Cheap, Tiny, Sharp, Minimalist, and Bokehlicious Kit Idea!


Mu-43 Top Veteran
Feb 20, 2013
Since starting m4/3s I've had fun acquiring nearly 30 lenses. But, not all fit me nor do they pair well with each other. At this point in time I want minimal lenses. I want them to be small if I'm sticking with m4/3s and not going FF. I want it cheap but I want sharp lenses and some separation and creamy bokeh. So, if all my gear were stolen, I might end up with the following: PM2, 12-32, 20, 50, 85, 135, adapter, and a focal reducer.

  • PM2 has OMD sensor and IBIS and is good and small. $200
  • 12-32mm is tiny, sharp, and wide. $300
  • 20mm f1.7 is a fast, small, wide-normal lens good for everything. $300.
(The following 3 lenses you choose one mount: Pentax PK, Canon FD, or Nikon.

  • 50mm f1.8. They're so small and sharp you might not need the 45 for portraits. $50
  • 85mm f1.4 Rokinon. Large, but this eliminates the desire for the expensive 75. If you go FD you'll need the smaller Canon 85mm f1.8. Either $250
  • 135mm f3.5 (or f2.8). Usually sharp on m4/3s. Paired with 85 you won't need a m4/3s tele zoom. $50
  • Adapter to mount the 50, 85, and 135. $20
  • Focal Reducer. I have two Roxsens and they're decent. $100
  • 35mm f1.2. The 50 on the focal reducer. $FREE
  • 60mm f1.0. The 85 on FR. $FREE
  • 90mm f2.5. The 135 on FR just became more useful. $FREE
Total Spent: $1300

The 12-32 will give you wide angle landscapes and in tight spaces. 12mm at f3.5 is not much harder to hold in dark buildings than the 14 at f2.5. Plus, you have the 20/1.7 which will be just as good. The 50 on the FR gives you 35/1.2. Maybe you won't need the 42/1.2 Noctricron if you have this much cheaper set up. All the portrait lengths give you nice bokeh, but even moreso with the focal reducer, possibly eliminating expensive desires for that new tiny Sony FF.

Just thought I'd share!


Mu-43 Hall of Famer
Nov 29, 2011
Roswell NM yes that Roswell!
I like your thinking. As for mount - Nikon F, but that is because I already have the lenses since I have been a Nikon guy for years and years. For the 50mmf1.8 one could use the Nikon Series E 50mm which is small and light. That lens fitted with a standard adapter is smaller and lighter than the Nikkor 50 f1.4 all by itself. You could also pair it with the E series 100mm f2.8 instead of the 85 and 135 combo. The 100 E is the best of the E series lenses and fairly small and light. Of coarse a 135mm is such a great focal length on m4/3, I love mine, and it gives that much more reach.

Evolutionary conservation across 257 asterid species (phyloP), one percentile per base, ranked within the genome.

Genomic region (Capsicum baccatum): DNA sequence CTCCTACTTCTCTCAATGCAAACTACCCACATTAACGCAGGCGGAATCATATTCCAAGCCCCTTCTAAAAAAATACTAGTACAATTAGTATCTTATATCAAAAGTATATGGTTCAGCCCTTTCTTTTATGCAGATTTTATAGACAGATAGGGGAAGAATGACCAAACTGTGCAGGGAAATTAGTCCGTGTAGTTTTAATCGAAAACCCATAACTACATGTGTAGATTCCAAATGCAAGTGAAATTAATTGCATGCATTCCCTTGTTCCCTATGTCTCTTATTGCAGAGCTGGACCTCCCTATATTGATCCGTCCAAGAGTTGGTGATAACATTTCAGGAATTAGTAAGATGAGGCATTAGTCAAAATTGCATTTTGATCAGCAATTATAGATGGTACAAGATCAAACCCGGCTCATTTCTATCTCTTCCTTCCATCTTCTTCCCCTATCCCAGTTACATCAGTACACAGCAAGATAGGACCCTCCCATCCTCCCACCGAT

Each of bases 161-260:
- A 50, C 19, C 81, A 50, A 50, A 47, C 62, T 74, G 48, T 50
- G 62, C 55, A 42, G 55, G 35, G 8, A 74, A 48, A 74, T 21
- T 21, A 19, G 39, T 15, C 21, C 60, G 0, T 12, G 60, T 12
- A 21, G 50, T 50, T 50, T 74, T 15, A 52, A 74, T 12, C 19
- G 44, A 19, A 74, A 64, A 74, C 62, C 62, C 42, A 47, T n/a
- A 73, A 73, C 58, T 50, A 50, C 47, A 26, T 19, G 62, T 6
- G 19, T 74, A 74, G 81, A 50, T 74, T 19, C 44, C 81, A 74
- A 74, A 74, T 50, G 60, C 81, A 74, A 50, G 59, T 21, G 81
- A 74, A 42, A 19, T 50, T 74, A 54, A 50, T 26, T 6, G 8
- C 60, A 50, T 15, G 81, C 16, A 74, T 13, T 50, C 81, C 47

Mu-43 Regular
Jan 13, 2013
Real Name
The only real problem here is that I wouldn't want to invest so much on MF glass using an E-PM2. Would rather spend the cash on a camera with an EVF and Focus Peaking.. . . Then spend some more cash on MF glass. . . .


Mu-43 All-Pro
Aug 27, 2010
Florida or Idaho
Real Name
I agree!

The only real problem here is that I wouldn't want to invest so much on MF glass using an E-PM2. Would rather spend the cash on a camera with an EVF and Focus Peaking.. . . Then spend some more cash on MF glass. . . .

For me, m43 isn't the ideal system for legacy lenses, especially if (like me) you prefer your lenses normal or wide. That's why I'm using a separate system (NEX) for legacy lenses and going all native with m43. But I agree in principle that if you're not going to use the 45mm a lot then a legacy lens + adapter is a good and cheap replacement. As for longer lenses, I find that AF is almost essential so to my kit I've added the Panny 45-150mm (the smallest mid-range telephoto, and also cheap).

The only place you'll find difficulty in building such a "small-cheap" kit is wide-angle. WA legacy lenses are a poor fit for m43 because of the crop-factor and both of the WA zooms are pretty pricey. The 9mm bodycap is not a bad choice, and it seems to de-fish pretty well too--that would be my choice for something really cheap that's wider than 12mm. The other choice, which I've made, is to bite the bullet on the 9-18mm which has become one of my favorite lenses due to its combination of small size and range which extends to nearly-normal.


Mu-43 Rookie
Jun 28, 2014
Cloverdale California
I have the E-PM1 and legacy glass
Oly E-PM1, $89
Oly 14-42 II, $75
Canon FD 24 f2.8, $80
Canon FD 50 f1.4, $59
Canon FD 85 f1.8, $90
Canon FD 135 f2.8,$32
Canon FD 200 f2.8, $42 (supposedly had a problem, easily fixed it myself, experience working on the FD lenses paid off)
I paid more for the Oly EVF-3 than anything else in the kit, $105, until this month...
Bower (Samyang) 7.5 f3.5, $190

Knowing how to use e-Bay, be selective and set your limits, has paid off (a couple of the items were Adorama deals).

E-PM1, 14-42, 7.5, 50, 85, 135, with EVF, $640 (the 24 and 200 are not carried in the small kit) I guess I have plenty of room to add the focal reducer.

Almost forgot the Canon FD 50 f3.5 macro, $45

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